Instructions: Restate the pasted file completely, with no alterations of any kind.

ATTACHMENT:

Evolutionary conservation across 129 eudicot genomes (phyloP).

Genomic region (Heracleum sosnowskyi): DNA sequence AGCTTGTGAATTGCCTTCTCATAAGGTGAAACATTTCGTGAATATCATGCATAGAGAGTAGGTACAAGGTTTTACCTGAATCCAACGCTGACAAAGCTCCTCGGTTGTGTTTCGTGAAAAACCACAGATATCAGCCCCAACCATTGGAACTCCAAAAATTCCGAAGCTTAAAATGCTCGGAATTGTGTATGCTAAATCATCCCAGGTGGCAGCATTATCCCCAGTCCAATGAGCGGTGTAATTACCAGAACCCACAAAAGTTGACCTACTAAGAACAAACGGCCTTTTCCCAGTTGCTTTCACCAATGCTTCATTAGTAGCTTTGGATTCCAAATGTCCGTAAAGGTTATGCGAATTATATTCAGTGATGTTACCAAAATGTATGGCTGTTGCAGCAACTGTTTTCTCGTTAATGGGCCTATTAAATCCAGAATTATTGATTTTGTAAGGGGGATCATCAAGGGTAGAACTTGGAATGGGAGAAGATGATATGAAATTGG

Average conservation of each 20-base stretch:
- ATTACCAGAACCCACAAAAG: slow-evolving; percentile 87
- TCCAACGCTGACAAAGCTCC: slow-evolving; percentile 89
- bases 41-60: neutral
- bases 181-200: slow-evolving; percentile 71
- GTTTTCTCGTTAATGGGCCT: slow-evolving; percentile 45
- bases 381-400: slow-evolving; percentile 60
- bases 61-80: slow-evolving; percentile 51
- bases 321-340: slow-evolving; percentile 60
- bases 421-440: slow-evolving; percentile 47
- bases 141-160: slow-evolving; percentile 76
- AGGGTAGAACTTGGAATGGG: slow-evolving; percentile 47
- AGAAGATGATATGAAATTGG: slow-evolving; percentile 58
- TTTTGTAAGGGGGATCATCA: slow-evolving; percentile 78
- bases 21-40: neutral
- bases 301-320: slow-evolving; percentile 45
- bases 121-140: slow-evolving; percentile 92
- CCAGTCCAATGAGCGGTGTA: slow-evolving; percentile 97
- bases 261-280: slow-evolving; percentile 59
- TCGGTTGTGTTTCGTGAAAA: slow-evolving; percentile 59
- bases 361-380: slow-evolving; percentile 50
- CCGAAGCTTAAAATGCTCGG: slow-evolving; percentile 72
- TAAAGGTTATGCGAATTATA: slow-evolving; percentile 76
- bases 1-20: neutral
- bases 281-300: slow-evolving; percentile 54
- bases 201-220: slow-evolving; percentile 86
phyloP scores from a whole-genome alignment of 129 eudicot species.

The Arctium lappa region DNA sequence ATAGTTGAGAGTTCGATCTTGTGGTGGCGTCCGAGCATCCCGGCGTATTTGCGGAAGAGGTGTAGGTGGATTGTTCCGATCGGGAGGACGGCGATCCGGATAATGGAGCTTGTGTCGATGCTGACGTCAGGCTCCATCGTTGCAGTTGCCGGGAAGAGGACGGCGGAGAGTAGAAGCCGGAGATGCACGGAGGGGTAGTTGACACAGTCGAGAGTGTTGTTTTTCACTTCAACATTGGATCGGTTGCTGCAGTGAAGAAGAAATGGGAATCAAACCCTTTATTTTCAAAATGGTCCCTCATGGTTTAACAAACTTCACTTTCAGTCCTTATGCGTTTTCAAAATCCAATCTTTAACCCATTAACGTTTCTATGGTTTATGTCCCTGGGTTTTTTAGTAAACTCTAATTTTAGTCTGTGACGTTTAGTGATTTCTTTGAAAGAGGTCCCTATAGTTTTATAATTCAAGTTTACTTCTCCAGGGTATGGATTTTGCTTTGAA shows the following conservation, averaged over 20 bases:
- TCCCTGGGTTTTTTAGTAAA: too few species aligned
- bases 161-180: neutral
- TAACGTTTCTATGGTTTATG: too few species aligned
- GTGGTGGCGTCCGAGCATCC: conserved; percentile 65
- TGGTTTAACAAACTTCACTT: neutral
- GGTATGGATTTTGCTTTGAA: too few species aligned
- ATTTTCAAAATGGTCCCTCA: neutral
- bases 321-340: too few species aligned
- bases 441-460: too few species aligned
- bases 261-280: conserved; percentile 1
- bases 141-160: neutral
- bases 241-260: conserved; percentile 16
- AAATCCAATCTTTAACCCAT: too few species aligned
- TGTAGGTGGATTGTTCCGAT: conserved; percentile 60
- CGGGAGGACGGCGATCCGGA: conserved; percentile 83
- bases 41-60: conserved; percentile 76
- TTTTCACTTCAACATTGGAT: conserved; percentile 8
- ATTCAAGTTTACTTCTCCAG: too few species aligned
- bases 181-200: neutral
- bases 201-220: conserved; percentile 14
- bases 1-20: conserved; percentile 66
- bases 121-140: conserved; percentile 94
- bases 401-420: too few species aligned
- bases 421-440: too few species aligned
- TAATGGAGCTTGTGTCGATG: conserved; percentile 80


Evolutionary conservation across 129 eudicot genomes (phyloP).

Genomic region (Heracleum sosnowskyi): DNA sequence AGCTTGTGAATTGCCTTCTCATAAGGTGAAACATTTCGTGAATATCATGCATAGAGAGTAGGTACAAGGTTTTACCTGAATCCAACGCTGACAAAGCTCCTCGGTTGTGTTTCGTGAAAAACCACAGATATCAGCCCCAACCATTGGAACTCCAAAAATTCCGAAGCTTAAAATGCTCGGAATTGTGTATGCTAAATCATCCCAGGTGGCAGCATTATCCCCAGTCCAATGAGCGGTGTAATTACCAGAACCCACAAAAGTTGACCTACTAAGAACAAACGGCCTTTTCCCAGTTGCTTTCACCAATGCTTCATTAGTAGCTTTGGATTCCAAATGTCCGTAAAGGTTATGCGAATTATATTCAGTGATGTTACCAAAATGTATGGCTGTTGCAGCAACTGTTTTCTCGTTAATGGGCCTATTAAATCCAGAATTATTGATTTTGTAAGGGGGATCATCAAGGGTAGAACTTGGAATGGGAGAAGATGATATGAAATTGG

Average conservation of each 20-base stretch:
- ATTACCAGAACCCACAAAAG: slow-evolving; percentile 87
- TCCAACGCTGACAAAGCTCC: slow-evolving; percentile 89
- bases 41-60: neutral
- bases 181-200: slow-evolving; percentile 71
- GTTTTCTCGTTAATGGGCCT: slow-evolving; percentile 45
- bases 381-400: slow-evolving; percentile 60
- bases 61-80: slow-evolving; percentile 51
- bases 321-340: slow-evolving; percentile 60
- bases 421-440: slow-evolving; percentile 47
- bases 141-160: slow-evolving; percentile 76
- AGGGTAGAACTTGGAATGGG: slow-evolving; percentile 47
- AGAAGATGATATGAAATTGG: slow-evolving; percentile 58
- TTTTGTAAGGGGGATCATCA: slow-evolving; percentile 78
- bases 21-40: neutral
- bases 301-320: slow-evolving; percentile 45
- bases 121-140: slow-evolving; percentile 92
- CCAGTCCAATGAGCGGTGTA: slow-evolving; percentile 97
- bases 261-280: slow-evolving; percentile 59
- TCGGTTGTGTTTCGTGAAAA: slow-evolving; percentile 59
- bases 361-380: slow-evolving; percentile 50
- CCGAAGCTTAAAATGCTCGG: slow-evolving; percentile 72
- TAAAGGTTATGCGAATTATA: slow-evolving; percentile 76
- bases 1-20: neutral
- bases 281-300: slow-evolving; percentile 54
- bases 201-220: slow-evolving; percentile 86
phyloP scores from a whole-genome alignment of 129 eudicot species.

The Arctium lappa region DNA sequence ATAGTTGAGAGTTCGATCTTGTGGTGGCGTCCGAGCATCCCGGCGTATTTGCGGAAGAGGTGTAGGTGGATTGTTCCGATCGGGAGGACGGCGATCCGGATAATGGAGCTTGTGTCGATGCTGACGTCAGGCTCCATCGTTGCAGTTGCCGGGAAGAGGACGGCGGAGAGTAGAAGCCGGAGATGCACGGAGGGGTAGTTGACACAGTCGAGAGTGTTGTTTTTCACTTCAACATTGGATCGGTTGCTGCAGTGAAGAAGAAATGGGAATCAAACCCTTTATTTTCAAAATGGTCCCTCATGGTTTAACAAACTTCACTTTCAGTCCTTATGCGTTTTCAAAATCCAATCTTTAACCCATTAACGTTTCTATGGTTTATGTCCCTGGGTTTTTTAGTAAACTCTAATTTTAGTCTGTGACGTTTAGTGATTTCTTTGAAAGAGGTCCCTATAGTTTTATAATTCAAGTTTACTTCTCCAGGGTATGGATTTTGCTTTGAA shows the following conservation, averaged over 20 bases:
- TCCCTGGGTTTTTTAGTAAA: too few species aligned
- bases 161-180: neutral
- TAACGTTTCTATGGTTTATG: too few species aligned
- GTGGTGGCGTCCGAGCATCC: conserved; percentile 65
- TGGTTTAACAAACTTCACTT: neutral
- GGTATGGATTTTGCTTTGAA: too few species aligned
- ATTTTCAAAATGGTCCCTCA: neutral
- bases 321-340: too few species aligned
- bases 441-460: too few species aligned
- bases 261-280: conserved; percentile 1
- bases 141-160: neutral
- bases 241-260: conserved; percentile 16
- AAATCCAATCTTTAACCCAT: too few species aligned
- TGTAGGTGGATTGTTCCGAT: conserved; percentile 60
- CGGGAGGACGGCGATCCGGA: conserved; percentile 83
- bases 41-60: conserved; percentile 76
- TTTTCACTTCAACATTGGAT: conserved; percentile 8
- ATTCAAGTTTACTTCTCCAG: too few species aligned
- bases 181-200: neutral
- bases 201-220: conserved; percentile 14
- bases 1-20: conserved; percentile 66
- bases 121-140: conserved; percentile 94
- bases 401-420: too few species aligned
- bases 421-440: too few species aligned
- TAATGGAGCTTGTGTCGATG: conserved; percentile 80